Protecting Your Crops
19th century expansion is characterized by drastic growth in size and power within the United States during the 19th century. The country was able to build on previous ideas and begin to solidify the countries manufacturing processes, amongst other things. Specifically, the country developed new ways to increase the rate of manufacturing which lead to more mobility. Within these new methods to increase mobility and manufacturing, heavy progress of agriculture was highly distinguished. Ways to improve the cultivation of crops began to take high priority within the United States and lead to discoveries that influenced the way farmers tended to their crops and their land.
The item I analyzed is a newspaper article written by the Chapel Hill Ledger newspaper on July 19th, 1879. The newspaper article discusses the importance of farmers, specifically farmers in the Chapel Hill area, protecting their crops. It is specifically addressed to the farmers located in Orange County, advising them to take care of their crops and to take into account the little issues that may arise on the farm that could yield a lesser amount of corn. Farmers often times overestimate the amount of corn that they will attain after harvest, and by doing so do not consider the small mishaps that may occur during harvest. Things such as rats nibbling on the crops overtime can alter the amount of corn there is to serve.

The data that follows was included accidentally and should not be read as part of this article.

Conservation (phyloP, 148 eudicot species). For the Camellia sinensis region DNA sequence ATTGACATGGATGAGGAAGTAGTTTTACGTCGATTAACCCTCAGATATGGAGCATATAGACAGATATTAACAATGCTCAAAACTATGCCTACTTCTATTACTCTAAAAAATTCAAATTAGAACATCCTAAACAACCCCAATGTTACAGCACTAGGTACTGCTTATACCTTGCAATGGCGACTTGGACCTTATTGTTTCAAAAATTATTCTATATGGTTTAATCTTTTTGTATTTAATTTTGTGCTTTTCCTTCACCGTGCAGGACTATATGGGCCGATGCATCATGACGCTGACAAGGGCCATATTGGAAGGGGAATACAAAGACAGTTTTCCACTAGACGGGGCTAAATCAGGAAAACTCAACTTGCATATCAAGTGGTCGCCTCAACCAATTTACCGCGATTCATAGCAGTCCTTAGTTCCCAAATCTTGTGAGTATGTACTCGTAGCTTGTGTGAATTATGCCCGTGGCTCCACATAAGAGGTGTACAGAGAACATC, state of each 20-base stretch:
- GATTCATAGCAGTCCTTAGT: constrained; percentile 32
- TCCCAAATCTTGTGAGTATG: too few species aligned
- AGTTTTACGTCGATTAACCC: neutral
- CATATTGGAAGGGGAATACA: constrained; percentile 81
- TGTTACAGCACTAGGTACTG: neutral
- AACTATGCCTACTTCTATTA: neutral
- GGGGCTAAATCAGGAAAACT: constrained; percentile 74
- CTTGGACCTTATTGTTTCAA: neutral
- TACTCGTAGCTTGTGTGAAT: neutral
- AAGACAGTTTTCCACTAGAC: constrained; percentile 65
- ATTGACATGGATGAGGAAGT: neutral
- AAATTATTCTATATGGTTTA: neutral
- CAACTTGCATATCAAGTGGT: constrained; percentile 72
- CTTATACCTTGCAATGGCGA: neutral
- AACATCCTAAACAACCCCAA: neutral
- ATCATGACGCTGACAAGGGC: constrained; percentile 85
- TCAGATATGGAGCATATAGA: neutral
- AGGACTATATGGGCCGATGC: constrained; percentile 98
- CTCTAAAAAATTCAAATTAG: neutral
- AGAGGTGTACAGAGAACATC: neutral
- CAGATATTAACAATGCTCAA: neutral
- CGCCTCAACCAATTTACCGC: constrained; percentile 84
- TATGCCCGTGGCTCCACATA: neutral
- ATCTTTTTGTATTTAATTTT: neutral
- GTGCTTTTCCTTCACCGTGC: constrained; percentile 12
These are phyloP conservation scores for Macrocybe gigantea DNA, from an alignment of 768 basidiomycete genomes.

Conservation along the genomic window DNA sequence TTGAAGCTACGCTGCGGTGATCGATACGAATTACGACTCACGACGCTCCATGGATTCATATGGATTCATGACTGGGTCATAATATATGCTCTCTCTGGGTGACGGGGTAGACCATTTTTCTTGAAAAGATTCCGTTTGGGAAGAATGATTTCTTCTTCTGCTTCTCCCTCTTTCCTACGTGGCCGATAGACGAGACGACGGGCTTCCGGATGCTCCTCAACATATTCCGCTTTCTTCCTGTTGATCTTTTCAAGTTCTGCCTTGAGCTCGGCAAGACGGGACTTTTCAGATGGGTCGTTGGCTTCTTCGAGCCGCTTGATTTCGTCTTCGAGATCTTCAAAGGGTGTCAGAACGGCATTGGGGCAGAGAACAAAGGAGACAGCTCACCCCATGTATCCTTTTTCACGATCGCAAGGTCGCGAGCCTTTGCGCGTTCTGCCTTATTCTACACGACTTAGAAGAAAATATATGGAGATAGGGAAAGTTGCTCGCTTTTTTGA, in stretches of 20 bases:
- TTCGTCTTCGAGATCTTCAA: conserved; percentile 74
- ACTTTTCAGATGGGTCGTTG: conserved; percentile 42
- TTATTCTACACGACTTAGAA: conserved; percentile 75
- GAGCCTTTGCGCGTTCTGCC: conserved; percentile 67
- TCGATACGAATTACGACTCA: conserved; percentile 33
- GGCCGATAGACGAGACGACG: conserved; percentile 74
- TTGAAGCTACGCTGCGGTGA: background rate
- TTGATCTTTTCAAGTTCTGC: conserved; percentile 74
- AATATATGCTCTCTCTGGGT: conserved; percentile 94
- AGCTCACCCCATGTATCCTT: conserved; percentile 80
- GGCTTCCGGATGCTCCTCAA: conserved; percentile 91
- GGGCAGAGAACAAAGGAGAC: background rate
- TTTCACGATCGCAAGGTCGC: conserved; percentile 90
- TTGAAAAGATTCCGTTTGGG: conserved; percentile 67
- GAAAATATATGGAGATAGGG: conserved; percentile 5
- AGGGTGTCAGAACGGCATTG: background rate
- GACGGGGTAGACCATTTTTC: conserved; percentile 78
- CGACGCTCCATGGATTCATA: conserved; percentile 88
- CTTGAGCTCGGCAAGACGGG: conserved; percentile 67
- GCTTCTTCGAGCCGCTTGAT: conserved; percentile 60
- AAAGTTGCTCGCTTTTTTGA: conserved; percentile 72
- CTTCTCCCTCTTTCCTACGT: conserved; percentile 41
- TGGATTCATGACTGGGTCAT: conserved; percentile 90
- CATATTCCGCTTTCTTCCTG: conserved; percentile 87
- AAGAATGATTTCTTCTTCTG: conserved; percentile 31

Looking into what this means for the Chapel Hill community requires an concrete understanding of the time period in which harvesting was most prominent. In all areas of the South in the 1800’s, plantations covered most of the land. Chapel Hill contained lands that farmers used for harvesting crops and feeding their families. As Chapel Hill began to grow in population over the following years, it became known as one of America’s smallest food towns. Today, Chapel Hill is notoriously known for carrying some of the most history- rich restaurants in America that have been around for decades. In conclusion, Chapel Hill, being one of the most distinguished places regarding food, was built on the foundation of plantations where crops were harvested every season.
 “Look After Your Corn.” The Chapel Hill Ledger, July 19, 1879. https://universityofnorthcarolinaatchapelhill-newspapers-com.libproxy.lib.unc.edu/image/58271869/?terms=crops